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Case for Norwalk Mosque: It's Within Regulations

This story was updated 12:04 p.m.

NORWALK, Conn. – Although the minaret of the mosque proposed for Fillow Street would tower over its Norwalk neighborhood, the house of worship would be no different from others in the city, according to the lawyer for the Al Madany Islamic Center.

Many churches include community halls, classrooms and gymnasiums, lawyer John Fallon said at last week's Zoning Commission meeting. They have special events and High Holy days that increase attendance, filling churches beyond capacity and creating parking challenges. They exist in residential neighborhoods all over Norwalk.

The matter of the proposed mosque will be continued in the second of two hearings April 18 in Concert Hall. A meeting was planned for Wednesday evening but the hearing has been postponed as Concert Hall was not available.

Attorney Mark Grenier of DePanfils and Vallerie will rebut Fallon's presentation at the April 18 hearing. Fallon will counter that rebuttal, and the public will again be allowed to speak.

At issue is a 27,000-square-foot facility that includes six classrooms, a library, a community room and a gymnasium/multipurpose room in addition to the prayer hall, which is under a dome. The minaret is about 90 feet tall and contains a staircase to the second floor, according to architect Syed Ali.

"It's usable," he said. "It's not just for ceremonial use. It serves for a space, and it's a traditional design for a mosque to have."

Plans for the property include 350 trees, bushes and plants. Although it is designed with a phase one and a phase two, current plans call for it to be built all at once.

The "little red house" currently on the property would remain and would be used for office space. It might become a parsonage, Fallon said.

The proposal fits with the neighborhood, which already diverse, with schools, churches and municipal recreation in the vicinity, he said.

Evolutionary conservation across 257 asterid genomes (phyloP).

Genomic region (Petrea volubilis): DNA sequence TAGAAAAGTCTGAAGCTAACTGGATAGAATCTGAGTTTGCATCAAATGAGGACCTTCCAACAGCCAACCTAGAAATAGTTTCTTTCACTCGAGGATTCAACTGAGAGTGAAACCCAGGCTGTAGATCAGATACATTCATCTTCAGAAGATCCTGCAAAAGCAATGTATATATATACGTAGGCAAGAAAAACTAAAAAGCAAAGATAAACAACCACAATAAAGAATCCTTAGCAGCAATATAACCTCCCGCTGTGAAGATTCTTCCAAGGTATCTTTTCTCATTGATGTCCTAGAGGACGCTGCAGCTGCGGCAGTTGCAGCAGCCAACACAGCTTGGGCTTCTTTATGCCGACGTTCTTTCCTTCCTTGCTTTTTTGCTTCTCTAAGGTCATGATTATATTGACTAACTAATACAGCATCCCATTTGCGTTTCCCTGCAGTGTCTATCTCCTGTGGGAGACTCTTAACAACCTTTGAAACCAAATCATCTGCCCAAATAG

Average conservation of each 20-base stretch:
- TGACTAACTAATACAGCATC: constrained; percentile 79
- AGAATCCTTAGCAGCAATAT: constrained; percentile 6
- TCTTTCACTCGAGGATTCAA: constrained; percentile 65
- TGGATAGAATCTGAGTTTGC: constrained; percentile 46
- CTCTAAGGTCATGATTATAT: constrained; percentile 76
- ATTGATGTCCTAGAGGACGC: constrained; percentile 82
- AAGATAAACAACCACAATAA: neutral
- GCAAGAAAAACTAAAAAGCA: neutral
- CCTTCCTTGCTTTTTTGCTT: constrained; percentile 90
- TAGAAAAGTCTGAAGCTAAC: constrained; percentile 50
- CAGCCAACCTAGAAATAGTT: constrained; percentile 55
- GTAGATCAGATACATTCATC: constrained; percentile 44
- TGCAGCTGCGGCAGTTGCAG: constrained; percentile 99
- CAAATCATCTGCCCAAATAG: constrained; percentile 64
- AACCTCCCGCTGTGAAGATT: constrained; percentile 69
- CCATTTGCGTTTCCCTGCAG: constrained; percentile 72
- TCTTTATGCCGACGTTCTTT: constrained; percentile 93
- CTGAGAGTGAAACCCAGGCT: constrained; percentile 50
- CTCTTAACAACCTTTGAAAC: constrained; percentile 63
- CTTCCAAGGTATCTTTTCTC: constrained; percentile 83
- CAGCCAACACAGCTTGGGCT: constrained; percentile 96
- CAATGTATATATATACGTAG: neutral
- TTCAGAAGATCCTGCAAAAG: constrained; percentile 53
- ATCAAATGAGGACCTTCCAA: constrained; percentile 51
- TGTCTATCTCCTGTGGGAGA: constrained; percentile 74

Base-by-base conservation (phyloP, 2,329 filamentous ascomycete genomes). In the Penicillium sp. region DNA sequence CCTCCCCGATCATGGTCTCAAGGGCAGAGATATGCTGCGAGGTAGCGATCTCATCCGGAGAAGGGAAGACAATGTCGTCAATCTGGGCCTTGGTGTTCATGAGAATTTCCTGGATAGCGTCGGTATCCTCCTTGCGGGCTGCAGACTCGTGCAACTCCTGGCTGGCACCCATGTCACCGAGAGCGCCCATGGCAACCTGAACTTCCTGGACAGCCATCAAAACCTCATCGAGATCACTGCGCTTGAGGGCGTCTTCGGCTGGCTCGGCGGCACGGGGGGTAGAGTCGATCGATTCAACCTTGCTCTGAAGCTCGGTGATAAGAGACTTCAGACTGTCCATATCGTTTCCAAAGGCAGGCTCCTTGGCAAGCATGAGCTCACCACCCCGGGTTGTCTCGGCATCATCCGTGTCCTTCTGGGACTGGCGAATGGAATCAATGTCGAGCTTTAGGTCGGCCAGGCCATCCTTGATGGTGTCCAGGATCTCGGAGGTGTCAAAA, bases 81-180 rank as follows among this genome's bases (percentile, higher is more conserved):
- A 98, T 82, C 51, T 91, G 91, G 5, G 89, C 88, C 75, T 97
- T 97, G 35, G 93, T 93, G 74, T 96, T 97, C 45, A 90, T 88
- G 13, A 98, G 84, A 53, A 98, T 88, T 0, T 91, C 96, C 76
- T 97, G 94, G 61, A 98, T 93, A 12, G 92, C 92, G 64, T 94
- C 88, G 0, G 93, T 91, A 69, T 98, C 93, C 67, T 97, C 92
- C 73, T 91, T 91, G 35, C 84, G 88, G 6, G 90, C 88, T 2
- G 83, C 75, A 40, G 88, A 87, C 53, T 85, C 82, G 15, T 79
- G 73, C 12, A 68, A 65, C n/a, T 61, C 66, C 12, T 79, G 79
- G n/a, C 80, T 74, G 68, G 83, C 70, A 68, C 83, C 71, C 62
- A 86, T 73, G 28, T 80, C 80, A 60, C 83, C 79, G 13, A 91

There are 100 families in the Al Madany Islamic Center, which has been in existence since 1999. The prayer hall can seat more than 400 people, prompting one commission member to ask why the proposed mosque is so big.

"We're no different, I think, than any other house of worship which seeks to establish a facility that will service the needs of our congregation decades and decades and decades to come," Fallon said. "That means that we want to make sure we have facilities that are optimized to deal with our special High Holy Days. We also want to make sure we have facilities that can deal with a special event like a funeral. That's no different than what you see anywhere across the city of Norwalk or the state of Connecticut."

One commission member wondered whether the seating specified allowed for the style of worship, which includes people kneeling on the floor. Fallon said the seating capacity was derived from fire department regulations.

There was also a question about the potential use of the gymnasium for worship if the mosque became "wildly popular." Fallon said that would never happen and suggested the commission make it a condition of approval. He said the gymnasium could not be rented out for functions, as plans do not include an industrial kitchen.

Nine mosques are located with the 25 miles of the proposed Fillow Street location. "This is not a destination mosque," Fallon said.

No blasting is proposed or required in the construction. The congregation has agreed not to do Islamic calls to prayer, which would disturb the neighborhood five times a day.

The nonprofit Islamic Center spent $30,000 on a traffic study. Michael Gallante measured the traffic from the center's current services and compared them with St. Matthew Church on Scribner Avenue, near the proposed mosque. An average of four accidents a year occur in the vicinity, none of them major.

The Department of Public Works, the Water Pollution Control Authority, the Conservation Commission and the fire marshal have approved the plans, Fallon said. All of the zoning regulations have been met.

Zoning regulations and precedents "establish legally a strong presumption that such places of worship are compatible and appropriate and positive in residential neighborhoods," Fallon said.

"The presumption that is contained your regulations I think is confirmed by the actual past and ongoing experience in the city of Norwalk that such places of worship are compatible, appropriate, and positively contributing in the context of residentially zoned areas."

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